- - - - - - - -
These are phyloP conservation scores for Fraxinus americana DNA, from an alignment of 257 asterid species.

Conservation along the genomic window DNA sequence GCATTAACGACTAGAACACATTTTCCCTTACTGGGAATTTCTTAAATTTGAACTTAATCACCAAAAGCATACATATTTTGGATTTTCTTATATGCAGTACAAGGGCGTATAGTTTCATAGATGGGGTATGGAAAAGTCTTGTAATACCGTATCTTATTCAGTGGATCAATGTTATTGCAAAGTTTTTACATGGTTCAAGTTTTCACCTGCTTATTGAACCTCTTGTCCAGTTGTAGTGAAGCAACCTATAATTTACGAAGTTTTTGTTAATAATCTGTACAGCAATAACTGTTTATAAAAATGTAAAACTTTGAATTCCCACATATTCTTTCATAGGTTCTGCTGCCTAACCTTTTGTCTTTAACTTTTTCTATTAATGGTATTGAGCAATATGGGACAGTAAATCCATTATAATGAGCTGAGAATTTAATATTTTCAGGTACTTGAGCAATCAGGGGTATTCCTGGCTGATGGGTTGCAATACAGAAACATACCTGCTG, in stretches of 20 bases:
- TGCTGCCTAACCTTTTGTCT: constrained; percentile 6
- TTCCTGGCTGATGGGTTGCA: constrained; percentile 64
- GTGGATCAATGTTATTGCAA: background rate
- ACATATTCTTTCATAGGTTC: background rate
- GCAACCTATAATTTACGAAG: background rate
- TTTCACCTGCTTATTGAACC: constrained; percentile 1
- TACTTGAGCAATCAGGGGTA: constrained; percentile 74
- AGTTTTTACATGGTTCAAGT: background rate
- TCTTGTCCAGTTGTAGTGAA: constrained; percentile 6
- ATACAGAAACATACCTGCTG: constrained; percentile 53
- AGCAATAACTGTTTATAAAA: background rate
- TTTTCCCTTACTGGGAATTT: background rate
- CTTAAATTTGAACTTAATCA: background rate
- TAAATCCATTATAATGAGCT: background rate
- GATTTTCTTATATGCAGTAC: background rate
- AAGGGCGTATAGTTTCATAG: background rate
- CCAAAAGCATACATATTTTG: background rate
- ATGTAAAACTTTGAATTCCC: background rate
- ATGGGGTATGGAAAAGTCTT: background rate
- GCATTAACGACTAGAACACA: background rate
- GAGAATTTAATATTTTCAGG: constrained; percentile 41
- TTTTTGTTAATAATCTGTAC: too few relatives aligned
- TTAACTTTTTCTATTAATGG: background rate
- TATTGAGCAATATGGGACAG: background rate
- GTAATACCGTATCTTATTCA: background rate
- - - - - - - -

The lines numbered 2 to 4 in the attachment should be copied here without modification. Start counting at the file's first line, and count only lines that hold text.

Conservation along the genomic window DNA sequence GCATTAACGACTAGAACACATTTTCCCTTACTGGGAATTTCTTAAATTTGAACTTAATCACCAAAAGCATACATATTTTGGATTTTCTTATATGCAGTACAAGGGCGTATAGTTTCATAGATGGGGTATGGAAAAGTCTTGTAATACCGTATCTTATTCAGTGGATCAATGTTATTGCAAAGTTTTTACATGGTTCAAGTTTTCACCTGCTTATTGAACCTCTTGTCCAGTTGTAGTGAAGCAACCTATAATTTACGAAGTTTTTGTTAATAATCTGTACAGCAATAACTGTTTATAAAAATGTAAAACTTTGAATTCCCACATATTCTTTCATAGGTTCTGCTGCCTAACCTTTTGTCTTTAACTTTTTCTATTAATGGTATTGAGCAATATGGGACAGTAAATCCATTATAATGAGCTGAGAATTTAATATTTTCAGGTACTTGAGCAATCAGGGGTATTCCTGGCTGATGGGTTGCAATACAGAAACATACCTGCTG, in stretches of 20 bases:
- TGCTGCCTAACCTTTTGTCT: constrained; percentile 6
- TTCCTGGCTGATGGGTTGCA: constrained; percentile 64